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It was one of the biggest scandals in New York University history. Professor John Buettner-Janusch, chair of the Anthropology Department, was convicted of manufacturing LSD and Quaaludes in his campus laboratory. He claimed the drugs were for an animal behavior experiment, but a jury found otherwise.
B-J, as he was known, served three years in prison before being paroled, emerging to find his life and career in shambles. Four years later, he sought revenge by trying to kill the sentencing judge with poisoned Valentine's Day chocolates. After pleading guilty to attempted murder, he was sentenced to twenty years in prison, where he died on a hunger strike.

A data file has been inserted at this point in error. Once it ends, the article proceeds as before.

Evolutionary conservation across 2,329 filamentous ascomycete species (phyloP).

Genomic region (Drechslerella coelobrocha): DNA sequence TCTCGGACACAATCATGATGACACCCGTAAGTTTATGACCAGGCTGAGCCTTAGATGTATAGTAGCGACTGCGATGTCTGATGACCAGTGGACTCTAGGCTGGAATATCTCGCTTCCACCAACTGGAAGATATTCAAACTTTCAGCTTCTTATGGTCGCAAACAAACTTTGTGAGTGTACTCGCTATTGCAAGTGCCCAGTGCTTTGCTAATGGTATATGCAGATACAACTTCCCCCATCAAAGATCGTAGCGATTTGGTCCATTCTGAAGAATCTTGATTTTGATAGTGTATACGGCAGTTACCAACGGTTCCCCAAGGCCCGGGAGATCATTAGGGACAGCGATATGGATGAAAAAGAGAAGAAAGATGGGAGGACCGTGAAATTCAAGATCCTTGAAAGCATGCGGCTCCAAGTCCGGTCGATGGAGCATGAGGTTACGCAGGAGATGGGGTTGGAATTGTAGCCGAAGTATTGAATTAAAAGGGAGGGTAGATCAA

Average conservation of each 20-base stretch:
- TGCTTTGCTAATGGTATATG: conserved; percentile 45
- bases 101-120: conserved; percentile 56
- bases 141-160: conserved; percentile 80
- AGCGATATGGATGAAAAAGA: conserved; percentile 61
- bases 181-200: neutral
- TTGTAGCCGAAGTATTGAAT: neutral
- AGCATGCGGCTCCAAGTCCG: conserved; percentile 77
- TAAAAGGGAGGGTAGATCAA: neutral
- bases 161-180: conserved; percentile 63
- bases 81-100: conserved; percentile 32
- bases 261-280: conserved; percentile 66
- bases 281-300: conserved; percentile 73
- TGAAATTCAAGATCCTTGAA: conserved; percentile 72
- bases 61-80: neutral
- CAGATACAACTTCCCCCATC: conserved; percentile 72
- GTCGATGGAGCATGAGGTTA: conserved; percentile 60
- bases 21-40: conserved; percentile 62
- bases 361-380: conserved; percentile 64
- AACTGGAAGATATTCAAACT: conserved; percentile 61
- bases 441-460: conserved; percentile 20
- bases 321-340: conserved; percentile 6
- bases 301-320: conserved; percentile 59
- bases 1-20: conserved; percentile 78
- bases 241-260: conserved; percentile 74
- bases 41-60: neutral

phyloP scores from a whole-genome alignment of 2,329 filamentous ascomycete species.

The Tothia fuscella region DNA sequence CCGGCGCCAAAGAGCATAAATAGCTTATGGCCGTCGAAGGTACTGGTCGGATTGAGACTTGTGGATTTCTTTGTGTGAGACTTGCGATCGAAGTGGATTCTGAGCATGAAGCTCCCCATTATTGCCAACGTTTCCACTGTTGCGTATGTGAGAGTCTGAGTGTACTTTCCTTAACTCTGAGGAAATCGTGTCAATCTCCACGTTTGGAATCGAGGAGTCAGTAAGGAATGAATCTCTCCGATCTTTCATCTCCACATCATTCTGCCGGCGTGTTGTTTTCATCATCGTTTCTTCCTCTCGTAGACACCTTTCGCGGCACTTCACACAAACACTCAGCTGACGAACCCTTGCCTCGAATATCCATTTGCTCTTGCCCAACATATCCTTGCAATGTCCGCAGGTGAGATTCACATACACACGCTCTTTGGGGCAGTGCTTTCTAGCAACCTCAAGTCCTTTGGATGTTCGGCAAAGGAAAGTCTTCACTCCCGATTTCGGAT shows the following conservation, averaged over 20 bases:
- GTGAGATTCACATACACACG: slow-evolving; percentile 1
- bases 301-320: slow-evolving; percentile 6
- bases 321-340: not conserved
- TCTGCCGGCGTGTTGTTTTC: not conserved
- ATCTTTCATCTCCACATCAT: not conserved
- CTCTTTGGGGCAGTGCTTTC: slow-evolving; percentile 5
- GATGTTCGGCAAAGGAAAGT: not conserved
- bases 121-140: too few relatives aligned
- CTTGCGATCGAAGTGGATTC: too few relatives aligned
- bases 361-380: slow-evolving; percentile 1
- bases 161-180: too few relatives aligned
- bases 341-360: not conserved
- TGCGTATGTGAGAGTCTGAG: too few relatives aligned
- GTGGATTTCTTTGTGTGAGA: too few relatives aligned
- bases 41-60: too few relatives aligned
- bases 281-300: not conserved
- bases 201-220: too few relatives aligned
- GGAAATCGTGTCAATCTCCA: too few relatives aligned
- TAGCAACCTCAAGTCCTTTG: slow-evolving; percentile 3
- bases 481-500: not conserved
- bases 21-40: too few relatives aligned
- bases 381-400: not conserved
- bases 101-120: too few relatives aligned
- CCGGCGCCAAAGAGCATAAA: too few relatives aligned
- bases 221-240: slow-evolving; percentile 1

But before he was infamous, B-J was a scientific luminary who taught at Yale and Duke as well as NYU. One of the world's foremost authorities on lemurs, our distant primate relatives on the remote island of Madagascar, he brought international attention to these endearing and endangered creatures. He had cofounded the Duke Lemur Center in North Carolina and inspired a whole generation of scientists to study them and environmentalists to save them and their habitat. His trials captured national headlines, but the mad scientist's full story has never been told - until now.
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